ERIC Number: ED260635
Record Type: RIE
Publication Date: 1982
Applications of Developmental Theory to the Design and Conduct of Quality Field Experience Programs: Exercises for Educators. PANEL Resource Paper #8.
Whitham, Michele; Erdynast, Albert
The application of structural-developmental theory to experiential education practice is discussed. The theory is based on the concept of stages, which are structurally whole, internally consistent systems of thought that organize the individual's understanding of, feelings toward, and actions on the world. Stage theory presents the image of an expanding self that is forced to reach for a new formulation of reality more adequate to the situation at hand. The structural-developmental theory presents a working model of "the whole person" as the totality of all his/her capacities (cognitive, moral, social, ego). It is possible for experiential education to promote development by deliberately supplying the prerequisite conditions for movement from stage to stage. Structural-developmental theory has implications for: (1) how experiences for individual students are structured; (2) how educators interact with students; and (3) how educators interact with the community placement staff. Using these three aspects of experiential education, elements of good practice are covered, based on the theory. Three group exercises and checklists are included to stimulate thinking differently about experiential activities, how field experiences are planned and structured, and objectives of the experience. (SW)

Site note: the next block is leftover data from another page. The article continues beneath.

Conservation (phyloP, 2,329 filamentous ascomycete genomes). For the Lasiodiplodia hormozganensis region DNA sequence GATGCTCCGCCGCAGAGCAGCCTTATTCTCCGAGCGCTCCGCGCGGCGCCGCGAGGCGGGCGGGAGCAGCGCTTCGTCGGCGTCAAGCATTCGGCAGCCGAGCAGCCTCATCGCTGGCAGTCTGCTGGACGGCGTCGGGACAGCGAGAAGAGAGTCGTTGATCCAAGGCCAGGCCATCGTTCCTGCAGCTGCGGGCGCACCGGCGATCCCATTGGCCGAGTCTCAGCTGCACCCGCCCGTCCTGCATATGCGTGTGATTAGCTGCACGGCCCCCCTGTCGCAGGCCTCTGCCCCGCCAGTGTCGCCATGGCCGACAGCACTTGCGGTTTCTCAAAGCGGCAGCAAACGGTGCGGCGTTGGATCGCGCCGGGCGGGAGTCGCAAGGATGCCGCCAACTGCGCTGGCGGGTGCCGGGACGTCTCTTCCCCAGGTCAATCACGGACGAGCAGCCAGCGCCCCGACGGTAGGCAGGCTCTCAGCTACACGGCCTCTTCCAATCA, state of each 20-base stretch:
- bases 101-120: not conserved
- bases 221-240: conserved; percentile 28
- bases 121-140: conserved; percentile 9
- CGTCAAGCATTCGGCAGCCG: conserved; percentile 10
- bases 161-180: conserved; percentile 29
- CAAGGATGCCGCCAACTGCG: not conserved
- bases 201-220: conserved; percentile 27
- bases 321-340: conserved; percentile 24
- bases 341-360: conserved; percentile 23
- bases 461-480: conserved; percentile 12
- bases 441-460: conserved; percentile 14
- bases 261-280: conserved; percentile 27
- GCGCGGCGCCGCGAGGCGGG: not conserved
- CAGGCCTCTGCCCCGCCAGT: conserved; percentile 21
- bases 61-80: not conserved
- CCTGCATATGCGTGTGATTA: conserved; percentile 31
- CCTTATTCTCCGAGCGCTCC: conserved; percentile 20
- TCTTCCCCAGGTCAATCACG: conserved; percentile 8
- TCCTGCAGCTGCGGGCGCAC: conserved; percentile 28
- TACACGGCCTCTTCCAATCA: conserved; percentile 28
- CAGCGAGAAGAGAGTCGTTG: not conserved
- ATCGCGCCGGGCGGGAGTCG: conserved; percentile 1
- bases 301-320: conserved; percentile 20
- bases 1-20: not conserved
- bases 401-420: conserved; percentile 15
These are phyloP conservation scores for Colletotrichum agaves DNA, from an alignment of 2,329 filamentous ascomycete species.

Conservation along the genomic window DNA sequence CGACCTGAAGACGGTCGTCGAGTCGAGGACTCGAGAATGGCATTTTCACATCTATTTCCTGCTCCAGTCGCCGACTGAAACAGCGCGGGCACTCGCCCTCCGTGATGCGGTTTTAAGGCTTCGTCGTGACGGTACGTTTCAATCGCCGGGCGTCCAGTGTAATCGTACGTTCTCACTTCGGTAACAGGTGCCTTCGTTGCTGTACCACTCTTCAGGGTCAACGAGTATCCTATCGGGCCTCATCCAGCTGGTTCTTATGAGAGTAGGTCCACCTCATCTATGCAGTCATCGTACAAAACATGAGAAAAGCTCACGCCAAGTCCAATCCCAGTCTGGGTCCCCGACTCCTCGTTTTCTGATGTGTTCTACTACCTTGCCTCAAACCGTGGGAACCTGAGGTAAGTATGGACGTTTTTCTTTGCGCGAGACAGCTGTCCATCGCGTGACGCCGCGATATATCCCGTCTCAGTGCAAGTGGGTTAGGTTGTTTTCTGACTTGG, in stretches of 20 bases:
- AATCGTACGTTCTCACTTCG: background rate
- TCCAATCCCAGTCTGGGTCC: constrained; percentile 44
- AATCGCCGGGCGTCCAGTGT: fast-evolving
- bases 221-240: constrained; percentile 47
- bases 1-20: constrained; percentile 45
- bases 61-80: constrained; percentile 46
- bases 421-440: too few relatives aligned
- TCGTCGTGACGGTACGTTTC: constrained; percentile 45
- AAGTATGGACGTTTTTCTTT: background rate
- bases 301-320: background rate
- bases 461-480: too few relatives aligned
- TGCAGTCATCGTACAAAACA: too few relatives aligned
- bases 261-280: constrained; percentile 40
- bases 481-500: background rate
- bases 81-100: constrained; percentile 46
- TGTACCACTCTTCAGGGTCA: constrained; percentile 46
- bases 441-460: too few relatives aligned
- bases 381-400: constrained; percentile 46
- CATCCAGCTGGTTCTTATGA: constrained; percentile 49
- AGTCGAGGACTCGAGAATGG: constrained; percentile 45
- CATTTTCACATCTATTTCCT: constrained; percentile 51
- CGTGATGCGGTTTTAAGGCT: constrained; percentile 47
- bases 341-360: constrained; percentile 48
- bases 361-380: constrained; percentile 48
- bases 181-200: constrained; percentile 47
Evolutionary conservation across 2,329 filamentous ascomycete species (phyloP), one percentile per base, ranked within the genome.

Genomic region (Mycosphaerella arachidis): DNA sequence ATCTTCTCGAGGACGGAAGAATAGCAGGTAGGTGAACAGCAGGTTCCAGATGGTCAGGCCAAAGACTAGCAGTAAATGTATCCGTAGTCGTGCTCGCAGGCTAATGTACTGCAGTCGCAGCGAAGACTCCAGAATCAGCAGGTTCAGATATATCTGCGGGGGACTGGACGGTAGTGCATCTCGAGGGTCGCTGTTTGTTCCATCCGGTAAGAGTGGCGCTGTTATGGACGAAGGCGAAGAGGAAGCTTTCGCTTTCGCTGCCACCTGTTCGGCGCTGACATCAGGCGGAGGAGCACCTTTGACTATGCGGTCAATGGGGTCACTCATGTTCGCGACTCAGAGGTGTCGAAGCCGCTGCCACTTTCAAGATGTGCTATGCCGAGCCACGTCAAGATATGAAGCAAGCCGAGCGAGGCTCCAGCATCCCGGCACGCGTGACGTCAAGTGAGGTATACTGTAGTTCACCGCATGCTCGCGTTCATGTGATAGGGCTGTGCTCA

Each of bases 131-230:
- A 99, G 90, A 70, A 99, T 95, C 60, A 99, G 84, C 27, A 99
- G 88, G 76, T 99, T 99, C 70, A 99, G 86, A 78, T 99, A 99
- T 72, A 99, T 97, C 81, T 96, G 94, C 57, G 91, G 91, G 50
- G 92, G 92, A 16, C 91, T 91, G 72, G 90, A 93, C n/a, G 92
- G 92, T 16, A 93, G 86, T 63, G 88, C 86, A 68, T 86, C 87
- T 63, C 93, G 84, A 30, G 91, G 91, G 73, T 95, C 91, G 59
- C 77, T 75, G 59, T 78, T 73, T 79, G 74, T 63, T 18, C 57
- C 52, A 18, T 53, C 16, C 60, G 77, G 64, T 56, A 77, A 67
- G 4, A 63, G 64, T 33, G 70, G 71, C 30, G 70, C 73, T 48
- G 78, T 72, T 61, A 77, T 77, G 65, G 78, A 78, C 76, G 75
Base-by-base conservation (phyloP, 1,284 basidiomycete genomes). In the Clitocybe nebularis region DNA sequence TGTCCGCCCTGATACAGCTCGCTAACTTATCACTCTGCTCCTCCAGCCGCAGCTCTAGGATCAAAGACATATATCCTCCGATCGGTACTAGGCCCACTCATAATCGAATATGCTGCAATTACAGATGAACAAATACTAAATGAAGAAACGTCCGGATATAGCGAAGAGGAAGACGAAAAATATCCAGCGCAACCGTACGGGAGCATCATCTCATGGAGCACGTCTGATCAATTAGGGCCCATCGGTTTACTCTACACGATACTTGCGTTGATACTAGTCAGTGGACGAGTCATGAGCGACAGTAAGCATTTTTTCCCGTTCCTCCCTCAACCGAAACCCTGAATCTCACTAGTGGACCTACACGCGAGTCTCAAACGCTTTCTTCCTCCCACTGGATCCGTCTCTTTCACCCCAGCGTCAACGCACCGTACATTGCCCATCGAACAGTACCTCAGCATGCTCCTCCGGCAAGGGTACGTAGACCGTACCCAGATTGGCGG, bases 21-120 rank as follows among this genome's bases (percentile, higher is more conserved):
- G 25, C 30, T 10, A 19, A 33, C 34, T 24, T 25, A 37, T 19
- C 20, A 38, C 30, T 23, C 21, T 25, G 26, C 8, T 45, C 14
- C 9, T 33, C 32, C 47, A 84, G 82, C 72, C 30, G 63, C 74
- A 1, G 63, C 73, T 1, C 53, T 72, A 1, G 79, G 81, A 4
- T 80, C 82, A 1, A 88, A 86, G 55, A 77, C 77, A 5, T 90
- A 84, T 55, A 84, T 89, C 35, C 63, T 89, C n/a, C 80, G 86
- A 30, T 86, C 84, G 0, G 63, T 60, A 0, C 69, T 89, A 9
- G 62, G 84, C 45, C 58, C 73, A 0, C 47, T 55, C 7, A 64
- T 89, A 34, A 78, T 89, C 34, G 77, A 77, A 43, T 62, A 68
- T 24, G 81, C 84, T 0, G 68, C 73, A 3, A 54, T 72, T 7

Publication Type: Guides - Non-Classroom; Opinion Papers; Tests/Questionnaires
Education Level: N/A
Audience: Teachers; Practitioners
Sponsor: Fund for the Improvement of Postsecondary Education (ED), Washington, DC.
Authoring Institution: National Society for Internships and Experiential Education, Raleigh, NC. Peer Assistance Network in Experiential Learning.
Note: Revision of a paper presented at the Annual Conference of the National Society for Internships and Experiential Education (10th, October 1981). For related documents, see HE 018 617-635.